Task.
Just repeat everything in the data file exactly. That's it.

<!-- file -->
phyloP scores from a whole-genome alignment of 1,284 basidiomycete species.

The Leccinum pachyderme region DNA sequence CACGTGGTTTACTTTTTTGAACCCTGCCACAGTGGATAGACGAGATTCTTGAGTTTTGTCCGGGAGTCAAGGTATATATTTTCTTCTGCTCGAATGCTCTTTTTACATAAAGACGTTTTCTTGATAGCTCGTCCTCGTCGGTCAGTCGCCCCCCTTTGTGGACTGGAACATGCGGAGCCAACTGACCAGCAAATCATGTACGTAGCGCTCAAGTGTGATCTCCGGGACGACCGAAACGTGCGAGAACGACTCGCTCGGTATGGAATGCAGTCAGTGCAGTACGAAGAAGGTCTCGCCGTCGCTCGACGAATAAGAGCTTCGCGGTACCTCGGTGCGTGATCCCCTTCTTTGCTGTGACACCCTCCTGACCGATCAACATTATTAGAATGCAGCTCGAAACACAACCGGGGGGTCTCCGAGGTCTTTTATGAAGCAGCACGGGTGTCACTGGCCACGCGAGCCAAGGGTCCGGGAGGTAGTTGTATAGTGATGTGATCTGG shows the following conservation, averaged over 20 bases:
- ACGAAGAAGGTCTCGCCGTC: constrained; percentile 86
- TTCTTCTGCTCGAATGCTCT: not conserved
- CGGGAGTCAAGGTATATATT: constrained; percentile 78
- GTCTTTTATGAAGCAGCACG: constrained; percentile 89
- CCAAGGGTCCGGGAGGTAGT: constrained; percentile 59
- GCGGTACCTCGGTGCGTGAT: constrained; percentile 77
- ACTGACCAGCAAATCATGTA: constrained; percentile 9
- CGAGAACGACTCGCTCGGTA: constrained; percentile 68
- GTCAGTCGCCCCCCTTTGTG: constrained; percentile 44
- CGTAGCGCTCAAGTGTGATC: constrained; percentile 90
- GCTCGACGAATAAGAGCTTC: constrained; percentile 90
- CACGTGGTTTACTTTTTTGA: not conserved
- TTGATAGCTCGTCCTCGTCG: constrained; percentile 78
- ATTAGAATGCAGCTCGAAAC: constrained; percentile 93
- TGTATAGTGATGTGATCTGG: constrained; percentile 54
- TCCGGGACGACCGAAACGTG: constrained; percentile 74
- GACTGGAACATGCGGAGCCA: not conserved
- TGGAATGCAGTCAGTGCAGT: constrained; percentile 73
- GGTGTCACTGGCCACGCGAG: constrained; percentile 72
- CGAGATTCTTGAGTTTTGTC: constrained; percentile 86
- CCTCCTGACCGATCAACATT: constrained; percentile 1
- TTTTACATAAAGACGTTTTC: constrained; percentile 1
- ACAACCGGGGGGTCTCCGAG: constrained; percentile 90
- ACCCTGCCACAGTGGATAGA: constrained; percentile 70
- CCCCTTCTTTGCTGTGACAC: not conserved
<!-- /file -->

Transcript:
phyloP scores from a whole-genome alignment of 1,284 basidiomycete species.

The Leccinum pachyderme region DNA sequence CACGTGGTTTACTTTTTTGAACCCTGCCACAGTGGATAGACGAGATTCTTGAGTTTTGTCCGGGAGTCAAGGTATATATTTTCTTCTGCTCGAATGCTCTTTTTACATAAAGACGTTTTCTTGATAGCTCGTCCTCGTCGGTCAGTCGCCCCCCTTTGTGGACTGGAACATGCGGAGCCAACTGACCAGCAAATCATGTACGTAGCGCTCAAGTGTGATCTCCGGGACGACCGAAACGTGCGAGAACGACTCGCTCGGTATGGAATGCAGTCAGTGCAGTACGAAGAAGGTCTCGCCGTCGCTCGACGAATAAGAGCTTCGCGGTACCTCGGTGCGTGATCCCCTTCTTTGCTGTGACACCCTCCTGACCGATCAACATTATTAGAATGCAGCTCGAAACACAACCGGGGGGTCTCCGAGGTCTTTTATGAAGCAGCACGGGTGTCACTGGCCACGCGAGCCAAGGGTCCGGGAGGTAGTTGTATAGTGATGTGATCTGG shows the following conservation, averaged over 20 bases:
- ACGAAGAAGGTCTCGCCGTC: constrained; percentile 86
- TTCTTCTGCTCGAATGCTCT: not conserved
- CGGGAGTCAAGGTATATATT: constrained; percentile 78
- GTCTTTTATGAAGCAGCACG: constrained; percentile 89
- CCAAGGGTCCGGGAGGTAGT: constrained; percentile 59
- GCGGTACCTCGGTGCGTGAT: constrained; percentile 77
- ACTGACCAGCAAATCATGTA: constrained; percentile 9
- CGAGAACGACTCGCTCGGTA: constrained; percentile 68
- GTCAGTCGCCCCCCTTTGTG: constrained; percentile 44
- CGTAGCGCTCAAGTGTGATC: constrained; percentile 90
- GCTCGACGAATAAGAGCTTC: constrained; percentile 90
- CACGTGGTTTACTTTTTTGA: not conserved
- TTGATAGCTCGTCCTCGTCG: constrained; percentile 78
- ATTAGAATGCAGCTCGAAAC: constrained; percentile 93
- TGTATAGTGATGTGATCTGG: constrained; percentile 54
- TCCGGGACGACCGAAACGTG: constrained; percentile 74
- GACTGGAACATGCGGAGCCA: not conserved
- TGGAATGCAGTCAGTGCAGT: constrained; percentile 73
- GGTGTCACTGGCCACGCGAG: constrained; percentile 72
- CGAGATTCTTGAGTTTTGTC: constrained; percentile 86
- CCTCCTGACCGATCAACATT: constrained; percentile 1
- TTTTACATAAAGACGTTTTC: constrained; percentile 1
- ACAACCGGGGGGTCTCCGAG: constrained; percentile 90
- ACCCTGCCACAGTGGATAGA: constrained; percentile 70
- CCCCTTCTTTGCTGTGACAC: not conserved